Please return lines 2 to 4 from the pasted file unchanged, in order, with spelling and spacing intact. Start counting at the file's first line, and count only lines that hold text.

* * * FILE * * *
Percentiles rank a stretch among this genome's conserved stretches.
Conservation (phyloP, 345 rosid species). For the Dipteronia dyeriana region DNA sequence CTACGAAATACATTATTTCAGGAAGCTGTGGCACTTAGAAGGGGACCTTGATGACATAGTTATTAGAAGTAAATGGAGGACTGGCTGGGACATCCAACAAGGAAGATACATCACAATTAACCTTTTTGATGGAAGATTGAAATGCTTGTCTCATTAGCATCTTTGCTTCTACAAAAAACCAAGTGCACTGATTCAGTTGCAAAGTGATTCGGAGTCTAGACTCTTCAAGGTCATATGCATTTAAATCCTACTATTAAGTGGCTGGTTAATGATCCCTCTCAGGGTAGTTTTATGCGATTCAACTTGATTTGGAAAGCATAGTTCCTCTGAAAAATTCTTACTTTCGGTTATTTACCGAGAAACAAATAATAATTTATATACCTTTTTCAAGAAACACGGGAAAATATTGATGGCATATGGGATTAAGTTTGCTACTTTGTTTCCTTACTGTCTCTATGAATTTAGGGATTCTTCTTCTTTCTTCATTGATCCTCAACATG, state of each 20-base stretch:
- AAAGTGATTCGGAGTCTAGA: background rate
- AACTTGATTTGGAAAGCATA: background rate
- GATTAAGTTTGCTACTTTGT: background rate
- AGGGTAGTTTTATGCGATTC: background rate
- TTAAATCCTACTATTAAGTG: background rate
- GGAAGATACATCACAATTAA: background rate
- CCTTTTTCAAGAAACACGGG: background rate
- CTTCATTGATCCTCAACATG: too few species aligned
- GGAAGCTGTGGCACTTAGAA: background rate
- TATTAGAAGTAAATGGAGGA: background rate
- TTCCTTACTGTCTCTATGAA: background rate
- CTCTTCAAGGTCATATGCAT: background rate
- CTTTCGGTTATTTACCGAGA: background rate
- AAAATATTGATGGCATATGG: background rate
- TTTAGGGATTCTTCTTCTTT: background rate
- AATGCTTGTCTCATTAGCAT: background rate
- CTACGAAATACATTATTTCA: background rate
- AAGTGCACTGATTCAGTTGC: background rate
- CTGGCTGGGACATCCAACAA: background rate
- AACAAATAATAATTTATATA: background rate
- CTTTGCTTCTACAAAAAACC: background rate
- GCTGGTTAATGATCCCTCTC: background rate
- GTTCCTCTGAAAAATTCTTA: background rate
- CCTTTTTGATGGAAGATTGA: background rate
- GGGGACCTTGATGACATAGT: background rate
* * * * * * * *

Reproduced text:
Conservation (phyloP, 345 rosid species). For the Dipteronia dyeriana region DNA sequence CTACGAAATACATTATTTCAGGAAGCTGTGGCACTTAGAAGGGGACCTTGATGACATAGTTATTAGAAGTAAATGGAGGACTGGCTGGGACATCCAACAAGGAAGATACATCACAATTAACCTTTTTGATGGAAGATTGAAATGCTTGTCTCATTAGCATCTTTGCTTCTACAAAAAACCAAGTGCACTGATTCAGTTGCAAAGTGATTCGGAGTCTAGACTCTTCAAGGTCATATGCATTTAAATCCTACTATTAAGTGGCTGGTTAATGATCCCTCTCAGGGTAGTTTTATGCGATTCAACTTGATTTGGAAAGCATAGTTCCTCTGAAAAATTCTTACTTTCGGTTATTTACCGAGAAACAAATAATAATTTATATACCTTTTTCAAGAAACACGGGAAAATATTGATGGCATATGGGATTAAGTTTGCTACTTTGTTTCCTTACTGTCTCTATGAATTTAGGGATTCTTCTTCTTTCTTCATTGATCCTCAACATG, state of each 20-base stretch:
- AAAGTGATTCGGAGTCTAGA: background rate
- AACTTGATTTGGAAAGCATA: background rate